Chapter 04

Closing Statement


With CRE prices down last year, debt markets still in a state of disarray, and what feels like a near certainty that a recession is in store, it would be logical to have a bearish outlook. Instead, I see an environment where a strategy of patiently scouring the market for mispriced opportunities could lead to upside scenarios later this decade. And most of the ‘why’ is summed up in the maxim, ‘Things are rarely as good or as bad as they seem at the time.’
Ian Photo
Ian Formigle
Chief Investment Officer
CrowdStreet Advisors

The whirlwind of events over the past few years has led us to a market dynamic that has completely transformed the CRE investing space, from both a lending and pricing standpoint. It’s been more than a year since the Fed frantically started raising interest rates to extinguish the flames of high inflation. In that effort, the capital markets, which are the bloodline of CRE transactions, have come to a near standstill. First quarter 2023 transaction volume was down 56% year-over-year, according to MSCI Real Capital Analytics, and we have likely not witnessed the bottom from a velocity standpoint.

Figure 13: Commercial Real Estate Transaction Volume by Quarter
Figure 13

Source: MSCI Real Capital Analytics, Q1 2023.

Figure 14: Commercial Real Estate Transaction Volume by Year
Figure 14-1

Source: MSCI Real Capital Analytics, Q1 2023.

In today’s market environment:

Debt financing for CRE will likely remain scarce for the remainder of the year.

Many lenders continue to stay on the sidelines and underwriting standards are arguably as stringent as they were coming out of the Global Financial Crisis (GFC). To the extent that debt financing is available, it is punitively expensive. While high levels of friction in deal making are likely to persist in the immediate future, it does create niche opportunities for creative financing such as private senior debt, middle tranche solutions such as mezzanine debt and/or preferred equity, and scenarios to avoid an undesirable transaction market altogether through recapitalizations.


It’s bargain shopping season.

The CRE market is reverting back to the mean from a pricing standpoint. Prices have declined considerably from their March 2022 peak (Green Street states it as down ~15% from its peak, as of May 2023) since the Fed started raising interest rates. Many projects are at a discount to peak pricing. Absolute troughs are only known in retrospect but pricing for multiple sectors currently stands below its 25-year trend as discussed in my March memo.


The overall market is in financial distress but remains largely removed from operational distress, except for the office sector.

Underlying fundamentals for most CRE asset classes remain intact but are at moderate levels relative to the strong growth that the market experienced in 2021. Currently, among other major CRE asset classes which include retail, multifamily and industrial, office is the only asset class that, according to national data by CoStar, is expected to experience negative rent growth for the next three years as it is in a uniquely devastating recessionary cycle of its own.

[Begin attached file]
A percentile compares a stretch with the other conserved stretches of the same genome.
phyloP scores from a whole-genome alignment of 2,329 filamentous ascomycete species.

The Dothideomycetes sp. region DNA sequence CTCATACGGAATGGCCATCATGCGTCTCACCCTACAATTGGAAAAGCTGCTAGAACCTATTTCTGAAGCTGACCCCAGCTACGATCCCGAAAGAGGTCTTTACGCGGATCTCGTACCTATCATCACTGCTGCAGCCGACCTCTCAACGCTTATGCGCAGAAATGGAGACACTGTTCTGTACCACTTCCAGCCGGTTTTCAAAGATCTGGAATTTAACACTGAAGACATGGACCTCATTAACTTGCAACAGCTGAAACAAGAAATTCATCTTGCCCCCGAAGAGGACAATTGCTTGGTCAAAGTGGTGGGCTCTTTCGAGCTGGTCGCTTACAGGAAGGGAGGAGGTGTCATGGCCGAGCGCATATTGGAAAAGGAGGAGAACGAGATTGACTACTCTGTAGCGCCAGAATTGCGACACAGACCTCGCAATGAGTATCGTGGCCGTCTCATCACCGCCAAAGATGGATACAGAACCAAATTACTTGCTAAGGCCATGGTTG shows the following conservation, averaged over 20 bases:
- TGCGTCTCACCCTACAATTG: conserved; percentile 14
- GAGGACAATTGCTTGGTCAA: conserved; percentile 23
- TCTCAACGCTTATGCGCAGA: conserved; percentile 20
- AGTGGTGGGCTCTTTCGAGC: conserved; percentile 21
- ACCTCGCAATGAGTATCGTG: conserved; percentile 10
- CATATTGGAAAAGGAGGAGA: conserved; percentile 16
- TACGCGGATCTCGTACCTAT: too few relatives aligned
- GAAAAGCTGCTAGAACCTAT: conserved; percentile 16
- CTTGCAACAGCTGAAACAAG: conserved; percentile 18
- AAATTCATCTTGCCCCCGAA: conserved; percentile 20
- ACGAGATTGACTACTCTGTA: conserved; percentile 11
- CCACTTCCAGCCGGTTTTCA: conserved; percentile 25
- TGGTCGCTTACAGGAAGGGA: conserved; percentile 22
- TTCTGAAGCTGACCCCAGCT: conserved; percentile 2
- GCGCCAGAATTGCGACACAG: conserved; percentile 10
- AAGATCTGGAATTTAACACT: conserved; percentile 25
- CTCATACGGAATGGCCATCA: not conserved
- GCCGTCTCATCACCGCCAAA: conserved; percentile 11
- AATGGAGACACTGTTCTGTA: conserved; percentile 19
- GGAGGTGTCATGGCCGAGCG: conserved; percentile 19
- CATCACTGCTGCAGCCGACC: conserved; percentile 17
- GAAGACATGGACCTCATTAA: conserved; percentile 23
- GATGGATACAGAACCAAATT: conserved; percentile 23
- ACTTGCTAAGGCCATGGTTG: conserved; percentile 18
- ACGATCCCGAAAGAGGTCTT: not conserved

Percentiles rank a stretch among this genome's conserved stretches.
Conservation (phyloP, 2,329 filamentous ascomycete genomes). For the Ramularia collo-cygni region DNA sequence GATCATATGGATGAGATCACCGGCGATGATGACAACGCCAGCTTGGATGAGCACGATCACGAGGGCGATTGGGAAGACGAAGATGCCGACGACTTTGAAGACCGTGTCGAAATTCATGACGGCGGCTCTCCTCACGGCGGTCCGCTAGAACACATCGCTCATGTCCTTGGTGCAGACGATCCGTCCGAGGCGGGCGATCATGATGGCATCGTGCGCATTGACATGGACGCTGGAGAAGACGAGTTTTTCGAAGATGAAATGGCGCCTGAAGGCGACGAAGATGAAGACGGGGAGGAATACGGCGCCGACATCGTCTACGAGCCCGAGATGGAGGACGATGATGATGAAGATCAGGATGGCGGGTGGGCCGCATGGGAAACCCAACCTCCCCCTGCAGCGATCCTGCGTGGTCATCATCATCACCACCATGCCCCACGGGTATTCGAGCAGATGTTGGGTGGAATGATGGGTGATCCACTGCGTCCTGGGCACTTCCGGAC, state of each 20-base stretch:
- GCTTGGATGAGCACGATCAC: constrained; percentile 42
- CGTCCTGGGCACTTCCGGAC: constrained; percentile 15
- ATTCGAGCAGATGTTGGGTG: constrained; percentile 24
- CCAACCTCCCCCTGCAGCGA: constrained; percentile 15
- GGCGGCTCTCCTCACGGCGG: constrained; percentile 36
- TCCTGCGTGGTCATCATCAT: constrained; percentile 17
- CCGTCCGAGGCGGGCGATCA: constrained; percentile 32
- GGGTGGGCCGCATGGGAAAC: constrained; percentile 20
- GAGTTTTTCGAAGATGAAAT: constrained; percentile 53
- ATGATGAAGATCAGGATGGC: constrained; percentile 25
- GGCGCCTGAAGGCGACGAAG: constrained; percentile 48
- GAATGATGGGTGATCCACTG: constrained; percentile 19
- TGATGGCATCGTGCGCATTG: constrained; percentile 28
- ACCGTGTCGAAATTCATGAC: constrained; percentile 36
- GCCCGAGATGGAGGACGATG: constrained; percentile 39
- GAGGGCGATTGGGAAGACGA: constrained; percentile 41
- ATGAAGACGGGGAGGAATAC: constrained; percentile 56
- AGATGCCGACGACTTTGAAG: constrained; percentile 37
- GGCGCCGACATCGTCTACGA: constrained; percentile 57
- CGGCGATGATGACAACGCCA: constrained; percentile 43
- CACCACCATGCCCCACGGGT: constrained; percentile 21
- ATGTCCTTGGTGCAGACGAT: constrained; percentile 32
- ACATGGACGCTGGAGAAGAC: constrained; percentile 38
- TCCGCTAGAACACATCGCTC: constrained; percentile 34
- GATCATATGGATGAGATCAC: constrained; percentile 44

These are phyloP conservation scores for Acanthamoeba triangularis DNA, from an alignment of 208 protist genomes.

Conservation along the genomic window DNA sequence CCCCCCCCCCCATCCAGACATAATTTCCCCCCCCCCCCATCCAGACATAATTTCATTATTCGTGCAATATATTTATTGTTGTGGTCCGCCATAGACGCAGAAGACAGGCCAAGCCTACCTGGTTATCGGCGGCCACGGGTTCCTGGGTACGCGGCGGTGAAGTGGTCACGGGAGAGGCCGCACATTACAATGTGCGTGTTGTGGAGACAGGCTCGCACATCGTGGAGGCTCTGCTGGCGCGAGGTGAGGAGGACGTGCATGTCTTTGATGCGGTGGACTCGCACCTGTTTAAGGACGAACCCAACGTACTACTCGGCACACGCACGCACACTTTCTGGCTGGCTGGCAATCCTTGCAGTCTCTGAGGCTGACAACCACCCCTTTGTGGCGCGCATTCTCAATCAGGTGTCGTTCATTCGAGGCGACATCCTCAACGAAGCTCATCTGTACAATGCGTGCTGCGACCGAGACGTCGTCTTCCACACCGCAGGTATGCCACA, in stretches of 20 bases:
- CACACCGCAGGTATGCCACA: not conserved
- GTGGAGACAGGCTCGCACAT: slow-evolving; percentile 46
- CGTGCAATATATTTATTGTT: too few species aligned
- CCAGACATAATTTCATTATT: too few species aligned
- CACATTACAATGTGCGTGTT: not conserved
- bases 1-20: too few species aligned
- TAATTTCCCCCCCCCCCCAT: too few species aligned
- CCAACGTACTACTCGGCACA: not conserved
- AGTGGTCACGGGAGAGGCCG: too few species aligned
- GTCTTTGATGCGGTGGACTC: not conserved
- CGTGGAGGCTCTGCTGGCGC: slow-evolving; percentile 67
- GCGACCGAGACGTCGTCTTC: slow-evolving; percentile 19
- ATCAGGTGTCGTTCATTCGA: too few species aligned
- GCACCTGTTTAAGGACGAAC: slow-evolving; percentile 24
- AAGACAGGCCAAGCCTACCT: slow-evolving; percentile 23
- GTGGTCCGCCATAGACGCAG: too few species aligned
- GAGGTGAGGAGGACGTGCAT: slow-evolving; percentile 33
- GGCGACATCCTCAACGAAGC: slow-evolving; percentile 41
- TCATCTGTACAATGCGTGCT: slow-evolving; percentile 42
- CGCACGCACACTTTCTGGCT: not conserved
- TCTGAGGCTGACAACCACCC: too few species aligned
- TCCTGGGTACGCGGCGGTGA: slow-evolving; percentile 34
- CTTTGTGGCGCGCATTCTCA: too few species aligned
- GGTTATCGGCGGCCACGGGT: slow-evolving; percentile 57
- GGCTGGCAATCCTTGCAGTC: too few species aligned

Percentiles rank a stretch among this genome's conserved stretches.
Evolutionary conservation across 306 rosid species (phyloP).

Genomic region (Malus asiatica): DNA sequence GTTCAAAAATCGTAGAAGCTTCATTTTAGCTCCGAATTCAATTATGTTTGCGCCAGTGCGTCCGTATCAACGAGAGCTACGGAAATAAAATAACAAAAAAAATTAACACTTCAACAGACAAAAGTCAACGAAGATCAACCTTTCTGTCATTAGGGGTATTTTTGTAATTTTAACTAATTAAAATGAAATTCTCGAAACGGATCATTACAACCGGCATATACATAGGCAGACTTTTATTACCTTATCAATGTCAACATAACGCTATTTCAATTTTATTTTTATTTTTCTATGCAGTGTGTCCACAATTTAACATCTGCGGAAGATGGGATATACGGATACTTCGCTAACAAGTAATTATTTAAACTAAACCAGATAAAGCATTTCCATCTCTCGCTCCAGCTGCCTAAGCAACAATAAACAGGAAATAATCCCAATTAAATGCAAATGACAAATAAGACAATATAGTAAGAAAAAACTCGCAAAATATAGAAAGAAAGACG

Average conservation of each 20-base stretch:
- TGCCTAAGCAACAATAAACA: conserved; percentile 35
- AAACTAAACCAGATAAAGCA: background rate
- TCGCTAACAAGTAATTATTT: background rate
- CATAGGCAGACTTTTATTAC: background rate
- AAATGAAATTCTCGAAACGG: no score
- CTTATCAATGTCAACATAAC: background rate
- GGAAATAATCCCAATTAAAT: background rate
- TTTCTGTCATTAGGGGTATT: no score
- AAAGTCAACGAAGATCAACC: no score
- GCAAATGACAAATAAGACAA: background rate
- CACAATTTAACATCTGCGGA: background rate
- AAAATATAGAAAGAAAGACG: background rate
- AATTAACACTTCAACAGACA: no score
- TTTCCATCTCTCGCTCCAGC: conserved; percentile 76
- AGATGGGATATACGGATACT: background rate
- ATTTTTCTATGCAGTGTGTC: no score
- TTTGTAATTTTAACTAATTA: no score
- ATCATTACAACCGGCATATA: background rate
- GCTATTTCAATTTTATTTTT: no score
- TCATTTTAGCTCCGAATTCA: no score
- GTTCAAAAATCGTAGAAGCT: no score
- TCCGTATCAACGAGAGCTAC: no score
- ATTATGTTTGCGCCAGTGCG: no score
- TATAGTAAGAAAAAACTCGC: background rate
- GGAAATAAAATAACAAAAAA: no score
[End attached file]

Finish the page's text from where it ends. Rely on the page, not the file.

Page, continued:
The remaining major CRE asset classes in CoStar’s forecast are expected to show positive rent growth during that time. In comparison, from 2008 to 2010 during the GFC, every other major CRE asset class with the exception of multifamily experienced three years of negative rent growth. As for occupancy levels, according to Costar, the industrial and retail sectors may remain above long-term averages while multifamily is expected to experience a one-year spike in vacancy in 2024, then to trend upward by around 2026.

With that said…

We are assuming tempered future rent growth projections with slightly higher vacancy assumptions. But overall, the outlook suggests moderate continued demand for CRE.

While uncertainty remains, depressed levels of transaction volume and institutional investor activity can often benefit private investors. A relative scarcity of equity capital in the broader market is compelling operators and developers to offer private investors the types of deal structure incentives we haven’t seen since the depths of the pandemic. Such incentives can include increased percentages designated for preferred returns (before a disproportionate share of profits kicks in for the sponsor), increased splits to limited partners above preferred returns, reduced fees to sponsors and, in certain instances, profits participation with the sponsor. 

The dry powder is out there, but it is currently on the sidelines. Once institutions re-enter the market in force, I anticipate that it may lead to a normalization of deal terms and an end to the dynamic of exceptional investor-friendly structures.

Overall, these transition times can provide a window of opportunity for private capital to invest as the large pools of institutional capital sit and wait for continued data to support a market recovery. While fewer in number, the deals that do transact in 2023 may prove to be relative values in the years ahead.

Ian Formigle

Chief Investment Officer of CrowdStreet Advisors

About the Author

Ian Formigle is the Chief Investment Officer for CrowdStreet Advisors. He has more than 25 years of experience in real estate private equity, startups, and equity and options trading. 

Ian is a respected industry thought leader who serves on ULI’s Redevelopment and Reuse Council and has served as a contributing author to 

Ian attended the University of California at Berkeley where he obtained a Bachelor of Arts in Economics and a Bachelor of Arts in Political Science.

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